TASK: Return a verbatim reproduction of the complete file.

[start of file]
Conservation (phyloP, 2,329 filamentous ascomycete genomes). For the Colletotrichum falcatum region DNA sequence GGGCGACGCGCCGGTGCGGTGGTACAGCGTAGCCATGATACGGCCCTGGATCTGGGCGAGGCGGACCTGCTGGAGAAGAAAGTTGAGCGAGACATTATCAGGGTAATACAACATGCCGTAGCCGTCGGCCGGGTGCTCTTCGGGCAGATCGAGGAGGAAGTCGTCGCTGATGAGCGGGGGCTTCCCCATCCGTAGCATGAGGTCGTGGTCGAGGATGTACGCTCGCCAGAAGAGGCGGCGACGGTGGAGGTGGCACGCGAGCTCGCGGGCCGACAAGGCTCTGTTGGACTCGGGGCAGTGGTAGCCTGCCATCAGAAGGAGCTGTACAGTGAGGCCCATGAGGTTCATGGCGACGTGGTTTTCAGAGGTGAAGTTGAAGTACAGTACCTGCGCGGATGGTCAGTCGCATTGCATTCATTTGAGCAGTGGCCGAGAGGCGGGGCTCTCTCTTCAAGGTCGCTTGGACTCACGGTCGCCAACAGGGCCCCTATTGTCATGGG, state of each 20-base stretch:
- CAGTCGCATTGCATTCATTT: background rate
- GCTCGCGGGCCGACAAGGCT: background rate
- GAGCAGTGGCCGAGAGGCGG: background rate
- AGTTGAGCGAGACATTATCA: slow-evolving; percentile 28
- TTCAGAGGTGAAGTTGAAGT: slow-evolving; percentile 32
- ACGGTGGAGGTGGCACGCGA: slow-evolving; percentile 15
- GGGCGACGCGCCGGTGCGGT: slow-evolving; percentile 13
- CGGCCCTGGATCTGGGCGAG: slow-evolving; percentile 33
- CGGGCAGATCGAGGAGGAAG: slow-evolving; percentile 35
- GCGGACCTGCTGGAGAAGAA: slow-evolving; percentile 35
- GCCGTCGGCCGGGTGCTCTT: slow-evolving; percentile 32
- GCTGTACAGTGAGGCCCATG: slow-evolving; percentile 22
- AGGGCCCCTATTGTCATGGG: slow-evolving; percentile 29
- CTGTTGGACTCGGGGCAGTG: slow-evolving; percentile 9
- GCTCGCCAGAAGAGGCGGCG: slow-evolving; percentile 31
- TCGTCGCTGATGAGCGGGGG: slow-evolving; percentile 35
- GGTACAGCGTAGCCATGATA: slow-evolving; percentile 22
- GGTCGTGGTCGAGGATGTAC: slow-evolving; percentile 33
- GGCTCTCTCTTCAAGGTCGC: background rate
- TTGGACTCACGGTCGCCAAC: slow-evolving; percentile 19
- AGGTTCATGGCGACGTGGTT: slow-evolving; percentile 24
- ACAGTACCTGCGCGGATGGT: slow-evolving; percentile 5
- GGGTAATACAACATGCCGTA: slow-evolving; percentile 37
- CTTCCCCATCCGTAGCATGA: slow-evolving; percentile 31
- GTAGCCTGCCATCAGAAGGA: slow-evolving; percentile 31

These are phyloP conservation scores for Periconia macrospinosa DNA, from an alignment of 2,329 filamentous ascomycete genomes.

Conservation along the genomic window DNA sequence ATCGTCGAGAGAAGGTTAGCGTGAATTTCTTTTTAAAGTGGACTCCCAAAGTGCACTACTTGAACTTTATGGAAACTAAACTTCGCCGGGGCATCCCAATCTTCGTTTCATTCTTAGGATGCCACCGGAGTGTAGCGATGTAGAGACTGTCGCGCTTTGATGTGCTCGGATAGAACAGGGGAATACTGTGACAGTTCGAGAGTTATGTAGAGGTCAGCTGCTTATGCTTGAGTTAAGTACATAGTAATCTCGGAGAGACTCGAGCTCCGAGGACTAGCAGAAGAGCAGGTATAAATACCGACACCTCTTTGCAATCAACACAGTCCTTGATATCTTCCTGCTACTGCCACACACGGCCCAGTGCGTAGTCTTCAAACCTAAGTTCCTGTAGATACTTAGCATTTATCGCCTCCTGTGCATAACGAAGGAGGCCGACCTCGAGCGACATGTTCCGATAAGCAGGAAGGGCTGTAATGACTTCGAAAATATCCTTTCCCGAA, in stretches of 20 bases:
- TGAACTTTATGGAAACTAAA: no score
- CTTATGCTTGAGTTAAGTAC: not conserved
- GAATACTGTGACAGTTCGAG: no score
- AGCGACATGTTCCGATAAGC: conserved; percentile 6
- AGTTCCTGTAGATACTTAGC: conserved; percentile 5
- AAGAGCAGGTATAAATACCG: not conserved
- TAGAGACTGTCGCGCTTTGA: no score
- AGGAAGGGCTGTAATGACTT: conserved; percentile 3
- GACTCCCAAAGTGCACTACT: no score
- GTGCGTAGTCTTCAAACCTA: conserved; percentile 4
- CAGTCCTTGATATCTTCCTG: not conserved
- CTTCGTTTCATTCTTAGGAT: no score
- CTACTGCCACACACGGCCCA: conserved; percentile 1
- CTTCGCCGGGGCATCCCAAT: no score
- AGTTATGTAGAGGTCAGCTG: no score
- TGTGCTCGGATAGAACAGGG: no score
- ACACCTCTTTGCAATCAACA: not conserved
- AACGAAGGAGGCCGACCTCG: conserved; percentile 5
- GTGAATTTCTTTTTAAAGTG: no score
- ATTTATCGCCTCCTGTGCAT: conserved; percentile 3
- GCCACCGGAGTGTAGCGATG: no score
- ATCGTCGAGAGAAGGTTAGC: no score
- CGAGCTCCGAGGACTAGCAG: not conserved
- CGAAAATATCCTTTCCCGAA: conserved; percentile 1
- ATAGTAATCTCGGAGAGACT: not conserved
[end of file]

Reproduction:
Conservation (phyloP, 2,329 filamentous ascomycete genomes). For the Colletotrichum falcatum region DNA sequence GGGCGACGCGCCGGTGCGGTGGTACAGCGTAGCCATGATACGGCCCTGGATCTGGGCGAGGCGGACCTGCTGGAGAAGAAAGTTGAGCGAGACATTATCAGGGTAATACAACATGCCGTAGCCGTCGGCCGGGTGCTCTTCGGGCAGATCGAGGAGGAAGTCGTCGCTGATGAGCGGGGGCTTCCCCATCCGTAGCATGAGGTCGTGGTCGAGGATGTACGCTCGCCAGAAGAGGCGGCGACGGTGGAGGTGGCACGCGAGCTCGCGGGCCGACAAGGCTCTGTTGGACTCGGGGCAGTGGTAGCCTGCCATCAGAAGGAGCTGTACAGTGAGGCCCATGAGGTTCATGGCGACGTGGTTTTCAGAGGTGAAGTTGAAGTACAGTACCTGCGCGGATGGTCAGTCGCATTGCATTCATTTGAGCAGTGGCCGAGAGGCGGGGCTCTCTCTTCAAGGTCGCTTGGACTCACGGTCGCCAACAGGGCCCCTATTGTCATGGG, state of each 20-base stretch:
- CAGTCGCATTGCATTCATTT: background rate
- GCTCGCGGGCCGACAAGGCT: background rate
- GAGCAGTGGCCGAGAGGCGG: background rate
- AGTTGAGCGAGACATTATCA: slow-evolving; percentile 28
- TTCAGAGGTGAAGTTGAAGT: slow-evolving; percentile 32
- ACGGTGGAGGTGGCACGCGA: slow-evolving; percentile 15
- GGGCGACGCGCCGGTGCGGT: slow-evolving; percentile 13
- CGGCCCTGGATCTGGGCGAG: slow-evolving; percentile 33
- CGGGCAGATCGAGGAGGAAG: slow-evolving; percentile 35
- GCGGACCTGCTGGAGAAGAA: slow-evolving; percentile 35
- GCCGTCGGCCGGGTGCTCTT: slow-evolving; percentile 32
- GCTGTACAGTGAGGCCCATG: slow-evolving; percentile 22
- AGGGCCCCTATTGTCATGGG: slow-evolving; percentile 29
- CTGTTGGACTCGGGGCAGTG: slow-evolving; percentile 9
- GCTCGCCAGAAGAGGCGGCG: slow-evolving; percentile 31
- TCGTCGCTGATGAGCGGGGG: slow-evolving; percentile 35
- GGTACAGCGTAGCCATGATA: slow-evolving; percentile 22
- GGTCGTGGTCGAGGATGTAC: slow-evolving; percentile 33
- GGCTCTCTCTTCAAGGTCGC: background rate
- TTGGACTCACGGTCGCCAAC: slow-evolving; percentile 19
- AGGTTCATGGCGACGTGGTT: slow-evolving; percentile 24
- ACAGTACCTGCGCGGATGGT: slow-evolving; percentile 5
- GGGTAATACAACATGCCGTA: slow-evolving; percentile 37
- CTTCCCCATCCGTAGCATGA: slow-evolving; percentile 31
- GTAGCCTGCCATCAGAAGGA: slow-evolving; percentile 31

These are phyloP conservation scores for Periconia macrospinosa DNA, from an alignment of 2,329 filamentous ascomycete genomes.

Conservation along the genomic window DNA sequence ATCGTCGAGAGAAGGTTAGCGTGAATTTCTTTTTAAAGTGGACTCCCAAAGTGCACTACTTGAACTTTATGGAAACTAAACTTCGCCGGGGCATCCCAATCTTCGTTTCATTCTTAGGATGCCACCGGAGTGTAGCGATGTAGAGACTGTCGCGCTTTGATGTGCTCGGATAGAACAGGGGAATACTGTGACAGTTCGAGAGTTATGTAGAGGTCAGCTGCTTATGCTTGAGTTAAGTACATAGTAATCTCGGAGAGACTCGAGCTCCGAGGACTAGCAGAAGAGCAGGTATAAATACCGACACCTCTTTGCAATCAACACAGTCCTTGATATCTTCCTGCTACTGCCACACACGGCCCAGTGCGTAGTCTTCAAACCTAAGTTCCTGTAGATACTTAGCATTTATCGCCTCCTGTGCATAACGAAGGAGGCCGACCTCGAGCGACATGTTCCGATAAGCAGGAAGGGCTGTAATGACTTCGAAAATATCCTTTCCCGAA, in stretches of 20 bases:
- TGAACTTTATGGAAACTAAA: no score
- CTTATGCTTGAGTTAAGTAC: not conserved
- GAATACTGTGACAGTTCGAG: no score
- AGCGACATGTTCCGATAAGC: conserved; percentile 6
- AGTTCCTGTAGATACTTAGC: conserved; percentile 5
- AAGAGCAGGTATAAATACCG: not conserved
- TAGAGACTGTCGCGCTTTGA: no score
- AGGAAGGGCTGTAATGACTT: conserved; percentile 3
- GACTCCCAAAGTGCACTACT: no score
- GTGCGTAGTCTTCAAACCTA: conserved; percentile 4
- CAGTCCTTGATATCTTCCTG: not conserved
- CTTCGTTTCATTCTTAGGAT: no score
- CTACTGCCACACACGGCCCA: conserved; percentile 1
- CTTCGCCGGGGCATCCCAAT: no score
- AGTTATGTAGAGGTCAGCTG: no score
- TGTGCTCGGATAGAACAGGG: no score
- ACACCTCTTTGCAATCAACA: not conserved
- AACGAAGGAGGCCGACCTCG: conserved; percentile 5
- GTGAATTTCTTTTTAAAGTG: no score
- ATTTATCGCCTCCTGTGCAT: conserved; percentile 3
- GCCACCGGAGTGTAGCGATG: no score
- ATCGTCGAGAGAAGGTTAGC: no score
- CGAGCTCCGAGGACTAGCAG: not conserved
- CGAAAATATCCTTTCCCGAA: conserved; percentile 1
- ATAGTAATCTCGGAGAGACT: not conserved